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Jewish Motorcycle Alliance brings Ride to Remember to Milwaukee County

By Sarah McGrew,


More than 150 motorcyclists descended on Milwaukee on Friday. Jewish Motorcycle Alliance members from Massachusetts to California and even Canada took part in their annual Ride to Remember.

"We teach tolerance and that's our main goal," said Mindy Dauber who joined the ride from New Jersey.

The event is in a different location every year and supports a local Holocaust education organization. This year, the beneficiary is Milwaukee's Nathan and Esther Pelz Holocaust Education Resource Center (HERC).

HERC said since 2015 antisemitism in Wisconsin has increased by 500%.

Samantha Abramson, Herc's Executive Director, was out at the Harry and Rose Samson Jewish Community Center with many others to welcome the riders.

"Efforts like this bring attention to antisemitism. It's also a chance for us to be proud of our Jewish identity," Abramson said. TMJ4

Former HERC board chair Harry Pelz was also at the event to welcome riders. The organization is named for his parents who had to hideout from Nazi rule.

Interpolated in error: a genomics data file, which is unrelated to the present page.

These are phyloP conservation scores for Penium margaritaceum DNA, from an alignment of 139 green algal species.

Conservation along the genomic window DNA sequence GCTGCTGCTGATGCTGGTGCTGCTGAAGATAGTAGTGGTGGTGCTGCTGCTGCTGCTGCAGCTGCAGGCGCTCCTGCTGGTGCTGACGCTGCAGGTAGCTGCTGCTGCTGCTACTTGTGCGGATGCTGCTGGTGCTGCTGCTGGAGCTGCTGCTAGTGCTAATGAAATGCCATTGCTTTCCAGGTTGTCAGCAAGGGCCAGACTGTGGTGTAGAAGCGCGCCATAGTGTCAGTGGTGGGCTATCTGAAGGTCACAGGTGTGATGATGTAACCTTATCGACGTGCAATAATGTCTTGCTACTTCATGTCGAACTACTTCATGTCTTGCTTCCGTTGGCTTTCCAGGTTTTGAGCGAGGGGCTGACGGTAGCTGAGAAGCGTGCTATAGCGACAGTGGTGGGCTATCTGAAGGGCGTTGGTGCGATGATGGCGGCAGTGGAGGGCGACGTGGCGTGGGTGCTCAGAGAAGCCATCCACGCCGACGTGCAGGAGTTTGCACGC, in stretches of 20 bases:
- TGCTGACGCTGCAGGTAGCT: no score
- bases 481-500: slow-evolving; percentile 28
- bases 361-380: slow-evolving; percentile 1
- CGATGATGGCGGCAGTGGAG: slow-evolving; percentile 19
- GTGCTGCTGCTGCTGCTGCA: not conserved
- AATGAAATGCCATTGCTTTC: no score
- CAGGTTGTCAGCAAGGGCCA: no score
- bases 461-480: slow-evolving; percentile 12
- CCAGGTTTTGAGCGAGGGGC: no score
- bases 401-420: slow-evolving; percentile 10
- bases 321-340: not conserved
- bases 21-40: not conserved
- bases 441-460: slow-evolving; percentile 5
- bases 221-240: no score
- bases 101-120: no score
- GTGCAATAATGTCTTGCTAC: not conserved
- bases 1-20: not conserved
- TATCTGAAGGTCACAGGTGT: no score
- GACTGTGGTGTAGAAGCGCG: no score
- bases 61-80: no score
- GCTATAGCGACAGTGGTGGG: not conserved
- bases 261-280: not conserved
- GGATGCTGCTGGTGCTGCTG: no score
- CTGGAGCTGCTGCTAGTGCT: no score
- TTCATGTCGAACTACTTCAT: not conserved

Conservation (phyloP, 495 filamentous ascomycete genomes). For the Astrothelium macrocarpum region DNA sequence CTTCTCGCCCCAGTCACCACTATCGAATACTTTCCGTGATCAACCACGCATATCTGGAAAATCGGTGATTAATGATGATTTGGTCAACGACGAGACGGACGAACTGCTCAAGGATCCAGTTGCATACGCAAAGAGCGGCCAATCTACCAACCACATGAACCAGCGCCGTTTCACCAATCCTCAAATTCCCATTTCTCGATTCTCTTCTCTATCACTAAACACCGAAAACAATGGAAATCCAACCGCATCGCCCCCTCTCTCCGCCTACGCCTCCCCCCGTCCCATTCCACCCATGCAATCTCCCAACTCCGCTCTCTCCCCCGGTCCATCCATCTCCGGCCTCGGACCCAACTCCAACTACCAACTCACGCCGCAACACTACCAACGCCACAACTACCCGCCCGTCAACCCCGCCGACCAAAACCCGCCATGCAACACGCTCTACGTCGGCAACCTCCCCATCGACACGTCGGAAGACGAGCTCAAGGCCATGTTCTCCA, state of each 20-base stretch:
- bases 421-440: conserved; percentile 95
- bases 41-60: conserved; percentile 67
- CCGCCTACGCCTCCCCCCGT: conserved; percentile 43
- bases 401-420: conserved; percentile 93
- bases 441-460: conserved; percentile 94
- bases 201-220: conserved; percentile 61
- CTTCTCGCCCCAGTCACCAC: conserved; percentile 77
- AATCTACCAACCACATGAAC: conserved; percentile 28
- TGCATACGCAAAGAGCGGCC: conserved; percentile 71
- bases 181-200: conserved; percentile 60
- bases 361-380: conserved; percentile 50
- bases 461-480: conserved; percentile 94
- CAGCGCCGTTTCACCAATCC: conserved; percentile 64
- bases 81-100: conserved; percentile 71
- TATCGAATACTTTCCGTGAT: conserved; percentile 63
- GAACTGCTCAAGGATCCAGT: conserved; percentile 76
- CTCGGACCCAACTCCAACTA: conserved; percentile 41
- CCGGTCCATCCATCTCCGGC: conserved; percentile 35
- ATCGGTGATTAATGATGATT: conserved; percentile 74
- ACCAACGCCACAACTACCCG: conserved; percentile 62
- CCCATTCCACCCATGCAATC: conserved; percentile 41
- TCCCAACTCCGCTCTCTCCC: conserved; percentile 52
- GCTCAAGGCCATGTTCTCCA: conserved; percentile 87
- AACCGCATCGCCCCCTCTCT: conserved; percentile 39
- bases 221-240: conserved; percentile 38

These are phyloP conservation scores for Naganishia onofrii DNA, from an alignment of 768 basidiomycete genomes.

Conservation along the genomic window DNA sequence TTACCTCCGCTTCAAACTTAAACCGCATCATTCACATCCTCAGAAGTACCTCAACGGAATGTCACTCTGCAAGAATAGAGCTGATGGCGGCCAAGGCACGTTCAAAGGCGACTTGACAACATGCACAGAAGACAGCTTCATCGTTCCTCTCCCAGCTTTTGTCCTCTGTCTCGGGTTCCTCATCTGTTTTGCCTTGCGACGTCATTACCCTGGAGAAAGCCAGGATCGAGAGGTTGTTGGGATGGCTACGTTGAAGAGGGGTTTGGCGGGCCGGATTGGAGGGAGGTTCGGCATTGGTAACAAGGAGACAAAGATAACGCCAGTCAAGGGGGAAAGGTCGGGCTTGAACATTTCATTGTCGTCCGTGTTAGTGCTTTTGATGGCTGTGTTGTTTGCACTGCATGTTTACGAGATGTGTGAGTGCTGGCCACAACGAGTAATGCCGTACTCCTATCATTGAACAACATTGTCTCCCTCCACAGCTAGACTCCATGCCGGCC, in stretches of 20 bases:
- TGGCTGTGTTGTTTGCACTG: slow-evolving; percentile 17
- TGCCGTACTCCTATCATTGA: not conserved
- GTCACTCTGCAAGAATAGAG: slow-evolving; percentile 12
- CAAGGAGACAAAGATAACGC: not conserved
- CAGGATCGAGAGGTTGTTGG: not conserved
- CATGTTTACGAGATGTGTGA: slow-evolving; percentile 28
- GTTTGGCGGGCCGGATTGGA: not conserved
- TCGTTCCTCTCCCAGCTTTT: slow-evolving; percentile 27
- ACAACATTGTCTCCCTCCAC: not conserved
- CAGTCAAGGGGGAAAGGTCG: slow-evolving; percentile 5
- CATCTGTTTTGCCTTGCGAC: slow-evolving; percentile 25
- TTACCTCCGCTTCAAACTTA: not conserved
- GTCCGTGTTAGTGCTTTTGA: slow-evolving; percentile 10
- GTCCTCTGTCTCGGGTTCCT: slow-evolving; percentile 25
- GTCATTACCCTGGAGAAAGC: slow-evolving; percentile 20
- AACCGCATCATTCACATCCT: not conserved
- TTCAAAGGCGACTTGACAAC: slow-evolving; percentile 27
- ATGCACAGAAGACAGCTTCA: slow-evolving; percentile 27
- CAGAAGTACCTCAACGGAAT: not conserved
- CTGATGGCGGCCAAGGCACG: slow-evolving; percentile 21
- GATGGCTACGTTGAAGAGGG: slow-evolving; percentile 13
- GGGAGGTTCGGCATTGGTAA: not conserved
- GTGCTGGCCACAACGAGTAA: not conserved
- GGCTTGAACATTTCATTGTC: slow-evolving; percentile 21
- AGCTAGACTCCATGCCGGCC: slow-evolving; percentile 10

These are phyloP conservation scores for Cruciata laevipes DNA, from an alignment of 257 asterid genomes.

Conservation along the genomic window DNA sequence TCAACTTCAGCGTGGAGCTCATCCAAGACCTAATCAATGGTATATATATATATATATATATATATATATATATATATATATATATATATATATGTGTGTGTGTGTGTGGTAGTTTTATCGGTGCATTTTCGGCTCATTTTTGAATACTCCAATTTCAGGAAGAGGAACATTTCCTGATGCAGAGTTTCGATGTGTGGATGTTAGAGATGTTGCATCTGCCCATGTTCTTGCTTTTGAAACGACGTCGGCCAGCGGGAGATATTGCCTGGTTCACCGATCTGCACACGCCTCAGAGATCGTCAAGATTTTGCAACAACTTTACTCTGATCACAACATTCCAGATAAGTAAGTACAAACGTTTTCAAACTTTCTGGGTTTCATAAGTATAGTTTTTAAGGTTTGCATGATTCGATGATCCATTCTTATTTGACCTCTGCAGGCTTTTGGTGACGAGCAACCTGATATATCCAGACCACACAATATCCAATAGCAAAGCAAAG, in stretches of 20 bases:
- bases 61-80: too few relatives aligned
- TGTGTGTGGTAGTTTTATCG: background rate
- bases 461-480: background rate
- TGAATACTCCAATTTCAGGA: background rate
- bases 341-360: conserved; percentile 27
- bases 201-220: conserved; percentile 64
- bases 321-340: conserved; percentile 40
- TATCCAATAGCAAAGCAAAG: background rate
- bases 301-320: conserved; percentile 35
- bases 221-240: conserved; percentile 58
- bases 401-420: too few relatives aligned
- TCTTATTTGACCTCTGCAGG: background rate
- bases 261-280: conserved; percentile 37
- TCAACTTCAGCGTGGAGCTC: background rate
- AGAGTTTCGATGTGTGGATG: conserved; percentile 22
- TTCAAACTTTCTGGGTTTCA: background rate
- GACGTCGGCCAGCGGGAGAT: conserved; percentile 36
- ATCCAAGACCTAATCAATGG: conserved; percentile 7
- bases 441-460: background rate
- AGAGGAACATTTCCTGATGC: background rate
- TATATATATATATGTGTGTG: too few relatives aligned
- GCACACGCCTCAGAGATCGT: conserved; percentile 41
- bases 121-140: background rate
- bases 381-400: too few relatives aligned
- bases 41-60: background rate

"For all the years of the war they were in the forest, they were in the woods. They, fortunately, made it through. They had people that would hide them, you know, whatever it took to make it through," Pelz shared of his parents' experience.

His parents' story, and the stories of other survivors, make the rise of antisemitism Pelz sees today unfathomable.

"They came to the United States after the war and they said never again. This can't possibly happen here. Well, guess what, it's kind of the same story that happened in the early 30s kind of politically that we're hearing right now. I think it's terrible," Pelz said.

Because of that, he said the work HERC is doing is as important as ever. The organization serves over 100,000 students every year across the state.

"I think what HERC is doing really critical. The education aspect. I mean how do you fight it? You gotta start with kids when they're younger and teach them what it means to hate and what the holocaust did. And you hope as they grow up, they'll learn the lessons of acceptance and not being prejudiced and that's really what HERC's message is," Pelz said.

Pelz is elated the Jewish Motorcycle Alliance chose HERC this year. It's an added bonus that Pelz is also a motorcyclist enthusiast.

"It's a great sunny day! What a perfect, perfect day for something like this," he said of the ideal riding conditions.

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